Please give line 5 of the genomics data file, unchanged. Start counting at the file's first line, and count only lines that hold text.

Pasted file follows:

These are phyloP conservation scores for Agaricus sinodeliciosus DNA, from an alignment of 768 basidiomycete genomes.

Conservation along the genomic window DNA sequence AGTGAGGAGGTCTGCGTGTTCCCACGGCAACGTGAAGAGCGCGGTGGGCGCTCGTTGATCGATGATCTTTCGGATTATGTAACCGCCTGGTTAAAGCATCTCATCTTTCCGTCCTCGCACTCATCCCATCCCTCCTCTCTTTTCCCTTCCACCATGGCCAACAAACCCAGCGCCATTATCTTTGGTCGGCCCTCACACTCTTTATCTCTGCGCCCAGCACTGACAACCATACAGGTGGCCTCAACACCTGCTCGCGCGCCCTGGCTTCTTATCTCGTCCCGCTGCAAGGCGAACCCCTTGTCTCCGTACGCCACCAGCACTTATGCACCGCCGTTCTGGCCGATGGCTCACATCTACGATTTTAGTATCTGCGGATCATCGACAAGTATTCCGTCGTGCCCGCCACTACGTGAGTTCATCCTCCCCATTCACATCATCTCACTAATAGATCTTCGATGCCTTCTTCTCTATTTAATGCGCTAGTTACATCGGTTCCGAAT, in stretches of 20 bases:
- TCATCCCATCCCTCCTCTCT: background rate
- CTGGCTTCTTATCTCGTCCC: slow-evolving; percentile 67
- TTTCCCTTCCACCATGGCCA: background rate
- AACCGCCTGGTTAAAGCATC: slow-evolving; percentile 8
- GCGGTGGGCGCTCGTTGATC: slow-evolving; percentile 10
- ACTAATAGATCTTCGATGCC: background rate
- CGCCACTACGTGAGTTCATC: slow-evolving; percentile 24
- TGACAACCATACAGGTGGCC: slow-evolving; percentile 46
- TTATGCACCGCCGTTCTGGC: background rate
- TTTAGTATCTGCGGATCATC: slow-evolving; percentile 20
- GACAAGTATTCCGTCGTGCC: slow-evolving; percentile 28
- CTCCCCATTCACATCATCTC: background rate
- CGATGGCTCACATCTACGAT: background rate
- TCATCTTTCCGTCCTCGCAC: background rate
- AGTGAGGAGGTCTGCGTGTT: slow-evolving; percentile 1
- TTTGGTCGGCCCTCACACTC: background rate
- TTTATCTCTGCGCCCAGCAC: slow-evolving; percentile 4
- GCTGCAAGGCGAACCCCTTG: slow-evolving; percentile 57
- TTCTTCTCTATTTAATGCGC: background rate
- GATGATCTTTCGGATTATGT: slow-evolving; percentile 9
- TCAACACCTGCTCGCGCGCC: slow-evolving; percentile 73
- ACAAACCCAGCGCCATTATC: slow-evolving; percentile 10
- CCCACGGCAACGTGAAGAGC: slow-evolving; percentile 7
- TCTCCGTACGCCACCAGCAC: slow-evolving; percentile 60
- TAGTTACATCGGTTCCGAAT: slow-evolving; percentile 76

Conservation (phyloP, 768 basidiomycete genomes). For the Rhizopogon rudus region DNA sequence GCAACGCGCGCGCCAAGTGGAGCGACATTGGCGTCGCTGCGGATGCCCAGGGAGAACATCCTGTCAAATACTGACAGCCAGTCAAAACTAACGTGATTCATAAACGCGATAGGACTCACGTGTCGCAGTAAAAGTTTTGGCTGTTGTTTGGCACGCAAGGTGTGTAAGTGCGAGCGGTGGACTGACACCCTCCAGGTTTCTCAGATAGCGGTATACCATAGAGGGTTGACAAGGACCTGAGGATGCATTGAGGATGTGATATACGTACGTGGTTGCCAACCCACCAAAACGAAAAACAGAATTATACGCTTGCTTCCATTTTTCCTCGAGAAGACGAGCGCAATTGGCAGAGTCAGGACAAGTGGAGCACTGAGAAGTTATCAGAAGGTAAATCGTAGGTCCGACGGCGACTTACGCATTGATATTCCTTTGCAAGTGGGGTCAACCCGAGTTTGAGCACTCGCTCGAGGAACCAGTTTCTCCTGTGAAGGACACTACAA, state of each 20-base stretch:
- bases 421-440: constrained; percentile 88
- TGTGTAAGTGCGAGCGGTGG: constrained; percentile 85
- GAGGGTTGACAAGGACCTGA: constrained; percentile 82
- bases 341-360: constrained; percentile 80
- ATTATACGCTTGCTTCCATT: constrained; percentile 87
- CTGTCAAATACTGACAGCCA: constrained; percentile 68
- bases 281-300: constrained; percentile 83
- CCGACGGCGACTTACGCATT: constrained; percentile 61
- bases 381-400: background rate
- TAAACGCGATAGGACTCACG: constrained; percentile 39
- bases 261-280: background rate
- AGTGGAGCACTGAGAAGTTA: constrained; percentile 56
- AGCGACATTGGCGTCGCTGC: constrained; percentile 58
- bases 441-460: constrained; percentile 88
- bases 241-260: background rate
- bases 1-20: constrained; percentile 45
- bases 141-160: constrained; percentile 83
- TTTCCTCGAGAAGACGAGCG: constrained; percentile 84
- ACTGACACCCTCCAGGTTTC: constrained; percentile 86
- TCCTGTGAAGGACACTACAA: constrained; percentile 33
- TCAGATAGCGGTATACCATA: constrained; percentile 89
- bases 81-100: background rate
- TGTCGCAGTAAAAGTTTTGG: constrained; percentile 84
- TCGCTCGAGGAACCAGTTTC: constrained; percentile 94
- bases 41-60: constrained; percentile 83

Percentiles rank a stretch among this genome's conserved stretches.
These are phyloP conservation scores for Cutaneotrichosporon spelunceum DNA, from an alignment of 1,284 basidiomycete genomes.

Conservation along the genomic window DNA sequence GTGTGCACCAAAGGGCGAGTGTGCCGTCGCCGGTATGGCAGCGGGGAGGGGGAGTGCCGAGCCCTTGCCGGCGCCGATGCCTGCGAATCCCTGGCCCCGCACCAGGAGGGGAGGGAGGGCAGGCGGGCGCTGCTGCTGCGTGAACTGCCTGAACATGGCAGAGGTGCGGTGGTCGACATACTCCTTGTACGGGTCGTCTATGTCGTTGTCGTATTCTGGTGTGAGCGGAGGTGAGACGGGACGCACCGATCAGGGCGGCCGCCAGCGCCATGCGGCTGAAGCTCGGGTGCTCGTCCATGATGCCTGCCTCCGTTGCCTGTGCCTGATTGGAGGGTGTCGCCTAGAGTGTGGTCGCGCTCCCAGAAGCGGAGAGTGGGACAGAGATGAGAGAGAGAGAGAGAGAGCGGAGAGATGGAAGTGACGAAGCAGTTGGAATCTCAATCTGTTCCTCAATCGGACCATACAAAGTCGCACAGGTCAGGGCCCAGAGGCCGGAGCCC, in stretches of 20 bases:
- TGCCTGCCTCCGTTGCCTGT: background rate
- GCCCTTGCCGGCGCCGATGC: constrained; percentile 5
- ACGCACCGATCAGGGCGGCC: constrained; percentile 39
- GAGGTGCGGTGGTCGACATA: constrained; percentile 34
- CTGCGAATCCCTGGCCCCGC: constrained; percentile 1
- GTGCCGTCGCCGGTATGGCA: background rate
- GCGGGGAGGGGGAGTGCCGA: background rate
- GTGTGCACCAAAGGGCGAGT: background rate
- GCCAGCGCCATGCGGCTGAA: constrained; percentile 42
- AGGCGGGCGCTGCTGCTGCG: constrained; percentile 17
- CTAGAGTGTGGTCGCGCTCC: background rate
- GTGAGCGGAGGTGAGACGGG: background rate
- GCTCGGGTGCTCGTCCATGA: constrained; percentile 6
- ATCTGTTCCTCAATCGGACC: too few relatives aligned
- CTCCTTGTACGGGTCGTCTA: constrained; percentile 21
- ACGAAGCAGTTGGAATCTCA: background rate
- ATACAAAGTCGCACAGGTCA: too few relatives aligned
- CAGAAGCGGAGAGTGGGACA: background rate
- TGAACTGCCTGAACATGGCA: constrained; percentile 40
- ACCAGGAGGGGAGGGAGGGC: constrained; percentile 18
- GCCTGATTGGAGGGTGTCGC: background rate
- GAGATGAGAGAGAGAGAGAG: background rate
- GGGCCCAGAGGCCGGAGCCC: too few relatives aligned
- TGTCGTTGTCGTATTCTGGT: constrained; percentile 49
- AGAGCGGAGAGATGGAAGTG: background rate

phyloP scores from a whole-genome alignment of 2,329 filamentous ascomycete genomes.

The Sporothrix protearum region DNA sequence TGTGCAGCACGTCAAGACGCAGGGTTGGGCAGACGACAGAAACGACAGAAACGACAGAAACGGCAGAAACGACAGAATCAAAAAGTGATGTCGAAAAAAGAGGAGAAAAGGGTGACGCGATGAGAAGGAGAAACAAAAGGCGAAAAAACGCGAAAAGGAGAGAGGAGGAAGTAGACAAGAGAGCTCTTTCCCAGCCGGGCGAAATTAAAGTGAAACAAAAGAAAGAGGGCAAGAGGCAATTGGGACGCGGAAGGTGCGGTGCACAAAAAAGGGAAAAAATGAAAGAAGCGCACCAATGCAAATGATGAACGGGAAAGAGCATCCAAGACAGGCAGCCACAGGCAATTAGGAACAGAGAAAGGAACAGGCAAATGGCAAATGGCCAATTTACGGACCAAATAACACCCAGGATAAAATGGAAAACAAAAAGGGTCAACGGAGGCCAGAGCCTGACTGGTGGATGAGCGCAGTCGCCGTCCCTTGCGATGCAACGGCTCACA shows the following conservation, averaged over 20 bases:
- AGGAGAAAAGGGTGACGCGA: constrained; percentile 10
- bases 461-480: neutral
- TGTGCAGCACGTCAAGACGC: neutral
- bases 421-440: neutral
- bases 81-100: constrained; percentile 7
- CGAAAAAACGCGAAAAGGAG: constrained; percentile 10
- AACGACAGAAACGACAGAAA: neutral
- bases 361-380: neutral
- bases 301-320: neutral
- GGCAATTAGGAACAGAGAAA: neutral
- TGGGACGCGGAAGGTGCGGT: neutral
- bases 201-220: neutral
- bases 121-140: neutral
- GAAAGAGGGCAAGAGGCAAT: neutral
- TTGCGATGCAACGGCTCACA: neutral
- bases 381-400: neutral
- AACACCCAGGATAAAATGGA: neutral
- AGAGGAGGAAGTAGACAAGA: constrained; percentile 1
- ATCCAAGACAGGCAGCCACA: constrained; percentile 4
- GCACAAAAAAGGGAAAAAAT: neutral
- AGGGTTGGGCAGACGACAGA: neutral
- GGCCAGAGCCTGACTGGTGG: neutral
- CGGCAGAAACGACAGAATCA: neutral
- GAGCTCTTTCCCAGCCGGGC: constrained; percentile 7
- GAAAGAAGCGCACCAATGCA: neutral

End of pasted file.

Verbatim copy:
- TTTCCCTTCCACCATGGCCA: background rate